There are more signs that France’s energy giant Total may quit a $4.8 billion gas deal with Iran, the centerpiece of the Rouhani Government’s drive for economic recovery through foreign investment
A “senior official” at Total emphasized this week that there is “some mechanism that permits us to exit the deal softly if forced to by international sanctions”.
The statement reinforced messages from Total CEO Patrick Pouyanne this autumn that implementation of the deal, signed in July, had been put off until early 2018 because of US sanctions and the prospect that these may be toughened under the Trump Administration.
The senior official said that while Total faces losses of several tens of millions of dollars if contracts are scrapped, that will be a small sum for a company worth more than $140 billion.
The project to develop a phase of the South Pars gas field, the largest in the world, was estimated to produce up to 2 billion cubic feet of gas — the equivalent of 400,000 barrels of oil — per day. It would have have begun supplying the Iranian domestic market from 2021.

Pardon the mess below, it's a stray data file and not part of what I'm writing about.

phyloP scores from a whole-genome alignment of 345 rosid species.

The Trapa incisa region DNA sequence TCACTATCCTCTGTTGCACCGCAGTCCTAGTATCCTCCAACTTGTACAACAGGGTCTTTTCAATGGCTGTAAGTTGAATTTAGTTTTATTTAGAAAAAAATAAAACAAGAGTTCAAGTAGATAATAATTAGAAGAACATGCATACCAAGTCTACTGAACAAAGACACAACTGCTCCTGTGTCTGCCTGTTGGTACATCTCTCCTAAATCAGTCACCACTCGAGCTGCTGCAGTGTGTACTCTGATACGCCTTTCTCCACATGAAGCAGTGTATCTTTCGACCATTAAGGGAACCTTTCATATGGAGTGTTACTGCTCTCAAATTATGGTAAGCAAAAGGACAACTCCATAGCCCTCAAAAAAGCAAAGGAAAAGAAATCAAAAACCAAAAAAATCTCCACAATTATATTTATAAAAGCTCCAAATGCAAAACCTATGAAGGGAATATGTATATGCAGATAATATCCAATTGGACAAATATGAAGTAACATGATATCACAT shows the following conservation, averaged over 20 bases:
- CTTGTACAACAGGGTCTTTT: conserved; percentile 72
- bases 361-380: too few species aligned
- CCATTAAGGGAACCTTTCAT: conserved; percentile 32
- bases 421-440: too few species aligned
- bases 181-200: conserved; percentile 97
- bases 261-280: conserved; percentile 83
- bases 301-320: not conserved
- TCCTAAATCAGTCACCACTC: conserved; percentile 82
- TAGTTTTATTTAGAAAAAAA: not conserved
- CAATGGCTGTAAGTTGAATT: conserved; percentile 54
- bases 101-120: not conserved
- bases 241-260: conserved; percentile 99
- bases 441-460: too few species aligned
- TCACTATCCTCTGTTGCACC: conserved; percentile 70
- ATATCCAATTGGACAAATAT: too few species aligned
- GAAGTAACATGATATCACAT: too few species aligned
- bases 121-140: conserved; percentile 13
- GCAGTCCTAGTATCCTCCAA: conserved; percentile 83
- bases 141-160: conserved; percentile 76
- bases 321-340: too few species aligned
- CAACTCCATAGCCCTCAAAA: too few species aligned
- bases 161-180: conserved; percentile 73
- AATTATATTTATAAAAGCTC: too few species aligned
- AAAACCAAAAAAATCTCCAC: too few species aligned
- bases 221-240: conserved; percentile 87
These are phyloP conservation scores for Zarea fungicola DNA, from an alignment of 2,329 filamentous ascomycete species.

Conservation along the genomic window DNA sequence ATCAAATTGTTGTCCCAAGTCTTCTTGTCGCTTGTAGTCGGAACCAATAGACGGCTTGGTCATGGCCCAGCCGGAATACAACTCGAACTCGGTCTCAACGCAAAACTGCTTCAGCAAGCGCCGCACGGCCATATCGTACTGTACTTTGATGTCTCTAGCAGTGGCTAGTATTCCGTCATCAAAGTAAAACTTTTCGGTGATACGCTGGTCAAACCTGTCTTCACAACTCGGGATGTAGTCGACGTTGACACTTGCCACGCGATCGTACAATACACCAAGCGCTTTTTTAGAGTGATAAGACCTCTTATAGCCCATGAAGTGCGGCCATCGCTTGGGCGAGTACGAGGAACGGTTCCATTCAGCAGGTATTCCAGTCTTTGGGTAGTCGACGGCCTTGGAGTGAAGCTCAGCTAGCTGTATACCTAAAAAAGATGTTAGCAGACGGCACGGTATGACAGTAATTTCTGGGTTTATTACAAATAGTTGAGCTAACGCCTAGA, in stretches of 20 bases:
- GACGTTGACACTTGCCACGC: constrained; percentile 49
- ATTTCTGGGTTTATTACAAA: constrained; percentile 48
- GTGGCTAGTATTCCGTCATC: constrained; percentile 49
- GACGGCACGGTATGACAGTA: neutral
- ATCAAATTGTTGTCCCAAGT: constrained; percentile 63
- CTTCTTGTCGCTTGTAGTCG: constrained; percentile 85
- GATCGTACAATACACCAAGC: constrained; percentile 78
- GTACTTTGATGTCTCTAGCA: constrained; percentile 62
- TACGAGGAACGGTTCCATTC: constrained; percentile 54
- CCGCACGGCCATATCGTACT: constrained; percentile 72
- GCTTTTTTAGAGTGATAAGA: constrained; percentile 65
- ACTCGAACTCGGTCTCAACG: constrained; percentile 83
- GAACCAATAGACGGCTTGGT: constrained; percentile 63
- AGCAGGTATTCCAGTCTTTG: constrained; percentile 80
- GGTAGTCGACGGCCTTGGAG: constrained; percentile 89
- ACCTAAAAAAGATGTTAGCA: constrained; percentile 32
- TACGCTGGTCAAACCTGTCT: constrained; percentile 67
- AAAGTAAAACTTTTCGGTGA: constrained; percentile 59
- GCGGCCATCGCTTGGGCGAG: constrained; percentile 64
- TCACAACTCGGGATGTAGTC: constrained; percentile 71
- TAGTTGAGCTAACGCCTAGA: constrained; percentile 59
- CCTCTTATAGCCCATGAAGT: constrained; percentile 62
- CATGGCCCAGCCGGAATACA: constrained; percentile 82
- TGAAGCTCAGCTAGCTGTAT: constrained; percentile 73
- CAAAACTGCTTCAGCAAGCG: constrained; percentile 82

Another sign of the deal’s possible collapse came from China, where leading oil and gas company CNPC is discussing the takeover of Total’s stake if the French firm departs, according to industry sources.
A “senior Beijing-based source” confirmed that, under the July agreement, CNPC has the option to assume Total’s 50.1% stake and become operator of the project.
Currently CNPC has a 30 percent stake in the South Pars project, while the Iranian national oil company’s subsidiary PetroPars has 19.9%.